From ken@turtlevax.UUCP (Ken Turkowski) Sun Nov 18 15:41:29 1984
Date: 18 Nov 84 20:41:29 GMT
> >> It would also be nice if sin( x ) and cos( x ) could be
> >> computed simultaneously with reduced cost. I doubt if this is
> >> possible but would like to know if it is.
>
> > sine = sin(x);
> > cosine = sqrt(1.0 - sine*sine);
>
> I wish people would check things out before posting them. On our
> 4.2BSD system, the sqrt() approach is actually SLOWER than using
> cos(). (Under UNIX System V it is very slightly faster.) Now,
> if I wanted cos(x)^2, I would certainly use 1 - sin(x)^2, which
> I already knew about (I too went to high school).
>
> What I had in mind was more along the lines of a CORDIC algorithm
> or some other obscure but useful approach.
In Tom Duff's SIGGRAPH '84 tutorial on Numerical Methods for Computer
Graphics, he writes (quote until end of article):
Calculating Euclidean distance probably accounts for 90% of the square
roots expended in computer graphics applications. Aside from the
obvious geometric uses, most illumination models require that the unit
normal to each surface be computed at each pixel.
[Moler-Morrison, "Replacing Square Roots by Pythagorean Sums", IBM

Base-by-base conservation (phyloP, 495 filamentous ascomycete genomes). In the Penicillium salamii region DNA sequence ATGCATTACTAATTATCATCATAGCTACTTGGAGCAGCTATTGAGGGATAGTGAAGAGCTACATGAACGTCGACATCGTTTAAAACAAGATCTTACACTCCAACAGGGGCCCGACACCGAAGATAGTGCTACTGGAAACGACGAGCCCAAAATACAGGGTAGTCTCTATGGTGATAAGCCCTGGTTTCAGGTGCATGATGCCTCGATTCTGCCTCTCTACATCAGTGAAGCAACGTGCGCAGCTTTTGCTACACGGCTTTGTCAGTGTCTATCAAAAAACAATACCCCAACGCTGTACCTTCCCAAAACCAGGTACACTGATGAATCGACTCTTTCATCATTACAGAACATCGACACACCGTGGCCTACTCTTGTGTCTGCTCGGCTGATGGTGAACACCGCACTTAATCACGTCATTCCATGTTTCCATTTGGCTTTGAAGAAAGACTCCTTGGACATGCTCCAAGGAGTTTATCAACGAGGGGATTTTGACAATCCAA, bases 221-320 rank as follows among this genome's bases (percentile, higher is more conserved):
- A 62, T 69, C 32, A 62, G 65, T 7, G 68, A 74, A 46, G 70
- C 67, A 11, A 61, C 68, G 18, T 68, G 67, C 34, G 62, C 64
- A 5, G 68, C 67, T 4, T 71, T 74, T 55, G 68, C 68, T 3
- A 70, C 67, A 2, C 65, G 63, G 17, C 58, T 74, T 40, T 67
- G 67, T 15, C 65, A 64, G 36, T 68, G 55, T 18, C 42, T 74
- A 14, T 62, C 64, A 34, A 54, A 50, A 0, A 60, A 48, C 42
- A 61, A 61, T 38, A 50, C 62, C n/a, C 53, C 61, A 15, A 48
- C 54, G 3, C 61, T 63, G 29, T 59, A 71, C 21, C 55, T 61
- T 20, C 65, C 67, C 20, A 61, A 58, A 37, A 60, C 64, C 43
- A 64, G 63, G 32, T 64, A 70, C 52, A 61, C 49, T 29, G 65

Journal of Research and Development", vol. 27, no. 6, pp. 577-581, Nov.
1983] describes an algorithm for computing sqrt(a^2+b^2) which is fast,
robust and portable. The naive approach to this problem (just writing
sqrt(a*a+b*b) ) has the problem that for many cases when the result is
a representable floating point number, the intermediate results may
overflow or underflow. This seriously restricts the usable range of a
and b. Moler and Morrison's method never causes harmful overflow or
underflow when the result is in range. The algorithm has _____cubic
convergence, and depending on implementation details may be even faster
than sqrt(a*a+b*b). Here is a C function that implements their
algorithm:
double hypot(p,q)
double p,q;
{
double r, s;
if (p < 0) p = -p;
if (q < 0) q = -q;
if (p < q) { r = p; p = q; q = r; }
if (p == 0) return 0;
for (;;) {
r = q / p;
r *= r;
s = r + 4;
if (s == 4)
return p;
r /= s;
p += 2 * r * p;
q *= r;
}
}
This routine produces a result good to 6.5 digits after 2 iterations,
to 20 digits after 3 iterations, and to 62 digits after 4 iterations.
In normal use you would probably unwind the loop as many times as you
need and omit the test altogether. Moler and Morrison's paper
describes the generalization of this algorithm to n dimensions, and
exhibits a related square root algorithm which also has cubic
convergence. [Dubrelle, "A Class of Numerical Methods for the
Computation of Pythagorean Sums", IBM Journal of Research and
Development, vol. 27, no. 6, pp. 582-589, Nov. 1983] gives a geometric
justification of the algorithm and presents a set of generalizations
that have arbitrarily large order of convergence.
--
Ken Turkowski @ CADLINC, Palo Alto (soon Menlo Park), CA
UUCP: {amd,decwrl,flairvax,nsc}!turtlevax!ken
ARPA: turtlevax!ken@DECWRL.ARPA